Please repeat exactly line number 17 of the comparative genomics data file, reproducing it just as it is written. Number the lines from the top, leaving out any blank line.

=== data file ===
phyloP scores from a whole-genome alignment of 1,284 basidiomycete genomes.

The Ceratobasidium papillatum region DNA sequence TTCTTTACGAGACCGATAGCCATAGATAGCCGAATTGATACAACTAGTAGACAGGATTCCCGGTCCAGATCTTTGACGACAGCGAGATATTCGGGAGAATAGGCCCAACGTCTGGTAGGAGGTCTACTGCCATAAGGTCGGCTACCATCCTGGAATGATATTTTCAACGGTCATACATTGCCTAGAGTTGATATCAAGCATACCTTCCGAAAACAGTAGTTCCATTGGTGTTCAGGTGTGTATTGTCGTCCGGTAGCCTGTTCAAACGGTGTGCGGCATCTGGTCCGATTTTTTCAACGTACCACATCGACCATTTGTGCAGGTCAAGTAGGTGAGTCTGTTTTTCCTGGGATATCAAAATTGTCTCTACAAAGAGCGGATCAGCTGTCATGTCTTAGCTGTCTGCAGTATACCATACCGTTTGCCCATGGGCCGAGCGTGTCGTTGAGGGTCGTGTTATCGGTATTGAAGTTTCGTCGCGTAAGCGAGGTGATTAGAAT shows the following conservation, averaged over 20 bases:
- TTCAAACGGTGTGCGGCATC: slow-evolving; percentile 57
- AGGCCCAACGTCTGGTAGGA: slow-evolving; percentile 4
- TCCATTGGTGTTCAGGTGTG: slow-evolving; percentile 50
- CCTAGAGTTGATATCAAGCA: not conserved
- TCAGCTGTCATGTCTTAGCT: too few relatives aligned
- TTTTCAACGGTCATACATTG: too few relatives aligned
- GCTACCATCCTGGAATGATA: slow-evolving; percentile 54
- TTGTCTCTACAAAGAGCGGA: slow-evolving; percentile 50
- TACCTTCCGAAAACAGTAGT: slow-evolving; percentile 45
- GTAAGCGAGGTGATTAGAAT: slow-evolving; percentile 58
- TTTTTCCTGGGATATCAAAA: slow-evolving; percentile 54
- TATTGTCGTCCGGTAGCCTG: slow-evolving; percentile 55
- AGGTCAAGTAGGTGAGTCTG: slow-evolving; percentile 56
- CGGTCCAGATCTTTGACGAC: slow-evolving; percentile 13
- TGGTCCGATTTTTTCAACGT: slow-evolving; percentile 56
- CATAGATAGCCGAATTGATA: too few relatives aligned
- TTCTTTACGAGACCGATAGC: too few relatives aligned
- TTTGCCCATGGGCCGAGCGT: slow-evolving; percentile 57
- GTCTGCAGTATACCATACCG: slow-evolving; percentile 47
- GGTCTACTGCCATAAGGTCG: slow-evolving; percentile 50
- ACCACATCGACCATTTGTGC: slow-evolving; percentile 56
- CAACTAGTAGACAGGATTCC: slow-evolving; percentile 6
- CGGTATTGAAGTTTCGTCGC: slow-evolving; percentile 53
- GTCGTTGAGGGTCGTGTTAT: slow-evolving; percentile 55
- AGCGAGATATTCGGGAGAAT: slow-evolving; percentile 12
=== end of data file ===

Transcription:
- TGGTCCGATTTTTTCAACGT: slow-evolving; percentile 56